Reducing the dietary CP content is an efficient way to limit nitrogen excretion in broilers but, as reported in the literature, it often reduces performance, probably because of an inadequate provision in amino acids (AA). The aim of this study was to investigate the effect of decreasing the CP content in the diet on animal performance, meat quality and nitrogen utilization in growing-finishing broilers using an optimized dietary AA profile based on the ideal protein concept. Two experiments (1 and 2) were performed using 1-day-old PM3 Ross male broilers (1520 and 912 for experiments 1 and 2, respectively) using the minimum AA:Lys ratios proposed by Mack et al. with modifications for Thr and Arg. The digestible Thr (dThr): dLys ratio was increased from 63% to 68% and the dArg:dLys ratio was decreased from 112% to 108%. In experiment 1, the reduction of dietary CP from 19% to 15% (five treatments) did not alter feed intake or BW, but the feed conversion ratio was increased for the 16% and 15% CP diets (+2.4% and +3.6%, respectively), while in experiment 2 (three treatments: 19%, 17.5% and 16% CP) there was no effect of dietary CP on performance. In both experiments, dietary CP content did not affect breast meat yield. However, abdominal fat content (expressed as a percentage of BW) was increased by the decrease in CP content (up to +0.5 and +0.2 percentage point, in experiments 1 and 2, respectively). In experiment 2, meat quality traits responded to dietary CP content with a higher ultimate pH and lower lightness and drip loss values for the low CP diets. Nitrogen retention efficiency increased when reducing CP content in both experiments (+3.5 points/CP percentage point). The main consequence of this higher efficiency was a decrease in nitrogen excretion (−2.5 g N/kg BW gain) and volatilization (expressed as a percentage of excretion: −5 points/CP percentage point). In conclusion, this study demonstrates that with an adapted AA profile, it is possible to reduce dietary CP content to at least 17% in growing-finishing male broilers, without altering animal performance and meat quality. Such a feeding strategy could therefore help improving the sustainability of broiler production as it is an efficient way to reduce environmental burden associated with nitrogen excretion.
Molecules in space are synthesized via a large variety of gas-phase reactions, and reactions on dust-grain surfaces, where the surface acts as a catalyst. Especially, saturated, hydrogen-rich molecules are formed through surface chemistry. Astrochemical models have developed over the decades to understand the molecular processes in the interstellar medium, taking into account grain surface chemistry. However, essential input information for gas-grain models, such as binding energies of molecules to the surface, have been derived experimentally only for a handful of species, leaving hundreds of species with highly uncertain estimates. Moreover, some fundamental processes are not well enough constrained to implement these into the models.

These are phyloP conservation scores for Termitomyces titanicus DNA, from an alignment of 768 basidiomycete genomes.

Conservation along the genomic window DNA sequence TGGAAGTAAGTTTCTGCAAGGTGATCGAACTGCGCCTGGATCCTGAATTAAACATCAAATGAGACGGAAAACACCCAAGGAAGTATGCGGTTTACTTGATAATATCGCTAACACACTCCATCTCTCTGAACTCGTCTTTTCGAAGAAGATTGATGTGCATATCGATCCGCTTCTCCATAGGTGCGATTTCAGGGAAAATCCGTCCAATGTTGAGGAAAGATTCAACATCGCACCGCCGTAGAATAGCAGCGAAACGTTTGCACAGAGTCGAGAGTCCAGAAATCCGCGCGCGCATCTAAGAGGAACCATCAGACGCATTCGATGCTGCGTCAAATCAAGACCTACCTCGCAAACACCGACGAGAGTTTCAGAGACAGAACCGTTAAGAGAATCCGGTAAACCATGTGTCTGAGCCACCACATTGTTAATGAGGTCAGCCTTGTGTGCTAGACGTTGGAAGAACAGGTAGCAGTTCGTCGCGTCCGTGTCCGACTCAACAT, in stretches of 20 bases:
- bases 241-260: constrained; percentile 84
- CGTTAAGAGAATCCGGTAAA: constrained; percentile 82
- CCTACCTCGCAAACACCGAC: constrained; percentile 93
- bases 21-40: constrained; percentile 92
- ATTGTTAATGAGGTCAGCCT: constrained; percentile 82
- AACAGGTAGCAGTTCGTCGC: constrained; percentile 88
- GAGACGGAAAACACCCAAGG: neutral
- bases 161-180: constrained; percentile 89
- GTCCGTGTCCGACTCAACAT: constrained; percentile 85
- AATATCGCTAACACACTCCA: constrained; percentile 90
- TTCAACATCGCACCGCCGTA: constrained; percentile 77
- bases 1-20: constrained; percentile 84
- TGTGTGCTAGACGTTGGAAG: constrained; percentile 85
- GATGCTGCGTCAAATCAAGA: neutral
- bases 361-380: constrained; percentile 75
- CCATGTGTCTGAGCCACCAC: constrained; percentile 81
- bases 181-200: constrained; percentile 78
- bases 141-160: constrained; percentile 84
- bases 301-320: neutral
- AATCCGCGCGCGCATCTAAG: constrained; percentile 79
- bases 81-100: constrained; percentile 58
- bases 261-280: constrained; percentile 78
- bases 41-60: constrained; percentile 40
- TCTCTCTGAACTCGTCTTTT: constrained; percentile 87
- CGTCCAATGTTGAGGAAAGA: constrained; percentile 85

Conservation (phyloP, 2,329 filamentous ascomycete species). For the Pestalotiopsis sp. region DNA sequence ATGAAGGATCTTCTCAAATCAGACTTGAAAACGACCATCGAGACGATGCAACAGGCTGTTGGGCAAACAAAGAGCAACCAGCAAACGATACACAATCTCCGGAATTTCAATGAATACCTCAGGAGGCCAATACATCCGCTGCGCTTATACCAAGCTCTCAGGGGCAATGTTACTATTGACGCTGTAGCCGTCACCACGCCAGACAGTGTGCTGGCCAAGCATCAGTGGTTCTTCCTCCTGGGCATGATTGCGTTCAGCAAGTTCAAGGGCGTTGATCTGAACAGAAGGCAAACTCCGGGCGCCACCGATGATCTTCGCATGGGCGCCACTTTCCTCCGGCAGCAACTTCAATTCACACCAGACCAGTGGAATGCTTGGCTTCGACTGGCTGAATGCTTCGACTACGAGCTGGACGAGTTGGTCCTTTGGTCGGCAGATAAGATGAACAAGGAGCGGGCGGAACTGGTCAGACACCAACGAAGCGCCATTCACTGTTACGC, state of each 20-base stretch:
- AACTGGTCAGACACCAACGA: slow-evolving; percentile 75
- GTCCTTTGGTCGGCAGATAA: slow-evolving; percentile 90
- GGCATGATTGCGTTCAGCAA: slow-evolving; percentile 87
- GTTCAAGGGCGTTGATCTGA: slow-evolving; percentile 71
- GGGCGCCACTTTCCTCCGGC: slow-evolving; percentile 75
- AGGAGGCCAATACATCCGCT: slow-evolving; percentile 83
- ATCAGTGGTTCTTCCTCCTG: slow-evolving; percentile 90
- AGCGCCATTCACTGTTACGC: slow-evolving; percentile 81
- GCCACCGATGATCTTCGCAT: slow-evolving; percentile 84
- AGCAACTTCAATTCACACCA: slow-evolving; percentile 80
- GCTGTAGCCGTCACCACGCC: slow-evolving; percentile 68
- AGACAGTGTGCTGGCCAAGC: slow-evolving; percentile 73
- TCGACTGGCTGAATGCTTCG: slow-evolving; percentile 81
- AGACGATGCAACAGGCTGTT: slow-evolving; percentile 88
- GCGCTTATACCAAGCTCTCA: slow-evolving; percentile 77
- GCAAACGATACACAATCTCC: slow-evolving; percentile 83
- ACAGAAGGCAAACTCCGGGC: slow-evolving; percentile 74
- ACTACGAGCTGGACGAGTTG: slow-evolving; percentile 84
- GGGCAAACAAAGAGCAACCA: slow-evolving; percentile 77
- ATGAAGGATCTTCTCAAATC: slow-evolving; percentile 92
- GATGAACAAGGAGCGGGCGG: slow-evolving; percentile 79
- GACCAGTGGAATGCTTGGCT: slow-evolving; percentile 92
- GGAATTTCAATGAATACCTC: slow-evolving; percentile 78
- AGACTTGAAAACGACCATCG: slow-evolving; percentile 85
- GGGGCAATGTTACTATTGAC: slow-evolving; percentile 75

The proceedings gives three examples how computational chemistry techniques can help answer fundamental questions regarding grain surface chemistry.
The International Federation for Emergency Medicine (IFEM) Ultrasound Special Interest Group (USIG) was tasked with development of a hierarchical consensus approach to the use of point of care ultrasound (PoCUS) in patients with hypotension and cardiac arrest.
The IFEM USIG invited 24 recognized international leaders in PoCUS from emergency medicine and critical care to form an expert panel to develop the sonography in hypotension and cardiac arrest (SHoC) protocol. The panel was provided with reported disease incidence, along with a list of recommended PoCUS views from previously published protocols and guidelines. Using a modified Delphi methodology the panel was tasked with integrating the disease incidence, their clinical experience and their knowledge of the medical literature to evaluate what role each view should play in the proposed SHoC protocol.
Consensus on the SHoC protocols for hypotension and cardiac arrest was reached after three rounds of the modified Delphi process. The final SHoC protocol and operator checklist received over 80% consensus approval. The IFEM-approved final protocol, recommend Core, Supplementary, and Additional PoCUS views. SHoC-hypotension core views consist of cardiac, lung, and inferior vena vaca (IVC) views, with supplementary cardiac views, and additional views when clinically indicated. Subxiphoid or parasternal cardiac views, minimizing pauses in chest compressions, are recommended as core views for SHoC-cardiac arrest; supplementary views are lung and IVC, with additional views when clinically indicated. Both protocols recommend use of the “4 F” approach: fluid, form, function, filling.